Submission Instructions

Please submit papers to jennifer.curtis@ed.ac.uk by July 1, 2017. To facilitate a blind review process, please send two, separate .pdf files according to the following specifications:

1) A title page with your name, paper title, and contact information.
2) The paper manuscript itself, devoid of personal identifiers, but with title in the header of each page.

APLA Graduate Student Paper Prize Committee:
Jennifer Curtis, chair
Kate Sullivan
Erik Harms
Mindie Lazarus-Black

ASAP monthly update – April 2017

Notable this past month

ASAP has added a new category of sustaining membership at $25. Consider that when you renew — it will help us expand our efforts on behalf of students.Note that the basic dues structure remains the same: $10 for regular members and $5 for students.

The number of our Facebook followers is closing in on 400. That is good progress — and thanks to Jason Scott.

Remember you can always access ASAP AN columns on the “ASAP Forum” tab on our web page: anthofpolicy.org

Coming up

The program for the AAA in Washington is looking good, although the online submission process has been exceedingly difficult and the deadline has been postponed until Tuesday, April 18. Note that one highlight in Washington will be a second mentorship-directed ASAP session. Details will follow later on.

The ASAP column in the forthcoming print version of Anthropology News features personal comments from ASAP members about how they see the anthropology of policy. Thanks to Judi Pajo and Ted Powers for setting this up.

The month’s Instagram guest contributor is James M. Hundley (May 1-15). James is a sociocultural anthropologist at Binghamton University in New York who works in the borderlands of the Pacific Northwest. His research explores the ways in which the Coast Salish First Nations are overcoming the obstacles presented by increased security pressures at the international border in the 21st century. Follow him at @anthofpolicy May 1-15 to see how a cultural revitalization project of canoe families from around the region paddle for days or weeks to a host community, and explore environmental protests that have united indigenous and non-native allies to reject oil pipeline and coal projects in the region.

The joint efforts on refugee issues between ASAP and SUNTA (Society for Urban, National, and Transnational/Global Anthropology) continue. An “In Focus” set of essays will appear in Anthropology News in about a month and a stand-alone volume is scheduled to be out in September. Note that similar cooperative efforts with other AAA sections on other selected topics might be extremely useful.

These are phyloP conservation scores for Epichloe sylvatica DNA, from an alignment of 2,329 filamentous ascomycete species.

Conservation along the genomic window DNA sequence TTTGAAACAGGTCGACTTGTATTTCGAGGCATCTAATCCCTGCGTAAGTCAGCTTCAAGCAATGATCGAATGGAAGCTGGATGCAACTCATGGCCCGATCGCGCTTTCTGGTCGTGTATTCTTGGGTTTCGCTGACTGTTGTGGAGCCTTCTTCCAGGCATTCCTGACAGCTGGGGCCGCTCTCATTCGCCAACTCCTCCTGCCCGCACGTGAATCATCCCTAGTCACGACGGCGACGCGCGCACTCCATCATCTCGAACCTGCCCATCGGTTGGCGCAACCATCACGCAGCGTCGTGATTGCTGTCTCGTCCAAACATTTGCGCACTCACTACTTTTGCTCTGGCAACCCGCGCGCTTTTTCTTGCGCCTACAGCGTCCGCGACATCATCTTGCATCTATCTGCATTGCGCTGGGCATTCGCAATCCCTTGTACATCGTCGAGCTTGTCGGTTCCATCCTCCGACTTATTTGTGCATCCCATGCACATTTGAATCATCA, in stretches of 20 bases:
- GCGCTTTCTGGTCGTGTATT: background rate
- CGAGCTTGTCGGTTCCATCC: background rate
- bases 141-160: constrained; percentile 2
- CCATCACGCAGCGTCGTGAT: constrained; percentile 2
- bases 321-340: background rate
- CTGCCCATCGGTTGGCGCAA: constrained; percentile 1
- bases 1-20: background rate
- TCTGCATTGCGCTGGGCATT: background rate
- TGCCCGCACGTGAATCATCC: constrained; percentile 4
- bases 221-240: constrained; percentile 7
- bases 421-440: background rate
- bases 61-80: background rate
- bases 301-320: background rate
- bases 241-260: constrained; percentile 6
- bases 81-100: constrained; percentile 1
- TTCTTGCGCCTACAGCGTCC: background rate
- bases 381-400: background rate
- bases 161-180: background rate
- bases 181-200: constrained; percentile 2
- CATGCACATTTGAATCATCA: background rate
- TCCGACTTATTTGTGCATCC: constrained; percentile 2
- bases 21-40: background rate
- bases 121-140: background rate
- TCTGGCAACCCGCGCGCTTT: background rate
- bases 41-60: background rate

As always you can find us . . .
. . . on the web at anthofpolicy.org
. . . on Facebook, Instagram, and Twitter as @anthofpolicy

Key contacts

Eric Cheng for the listserv at: chengsk@ucalgary.ca or asaplistmanager@gmail.com
David Haines for the web at: dhaines1@gmu.edu
Georgia Hartman for Instagram at: ghartman@uci.edu
Carol MacLennan for the ASAP program in Washington at: camac@mtu.edu
Judi Pajo and Ted Powers regarding the ASAP column in AN at: theodore-powers@uiowa.edu and jpajo@pace.edu
Jason Scott for Facebook and Twitter at: jasonbartscott@yahoo.com

New ASAP sustaining membership option

Our interim Treasurer Rebecca Peters notes there is now an option to be a sustaining member of ASAP for $25. When you renew your AAA membership, please consider making this small donation to our association as it will help us grow our resource base more quickly. We are now able to offer the graduate student essay prize, for instance, and look forward to funding more activities for our members as we are able.

Otherwise our ASAP dues structure remains the same: $10 for regular members and $5 for students.

Call for papers: Seizures of power (Brazil and Turkey)

Annual Meeting of the American Anthropological Association
Washington, D.C., November 29 – December 3, 2017

Golpe/ Darbe: Seizures of Power in Brazil and Turkey

There are many parallels to be drawn between the 2016 impeachment in Brazil and the 2017 coup attempt in Turkey. This panel invites scholars working on Latin America and the Middle East to engage in what we hope to be an ongoing conversation about the theoretical, methodological, and political dilemmas we face when we look at golpe and darbe together as grounded experiences of power.

What do these two political events imply for discourses of democratization and transitional justice in Brazil, Turkey, and beyond? In what ways are they becoming another past to reckon with, with whose voices? What are the implications of these large-scale political processes on writing histories and ethnographies?

The intricate histories of state–society relations and political economy in both Brazil and Turkey will provide rich grounds for a productive discussion, on issues such as: corruption, constitutionalism, populism, state legitimacy, citizenship, accountability, the ruling elite, lawfare, “legal coup”, revenge/ purge, economic violence, scales of justice, the role of the media, technologies of truth and evidence.

Please send abstracts (max. 250 words) with titles and keywords to the organizer Hande Sarikuzu (hsariku1@binghamton.edu) by April 11, 2017. Participants will be notified by April 12, 2017. Please note that all participants must be registered to attend the AAA Annual Meeting by 5:00 pm on Friday, April 14 to appear in the program.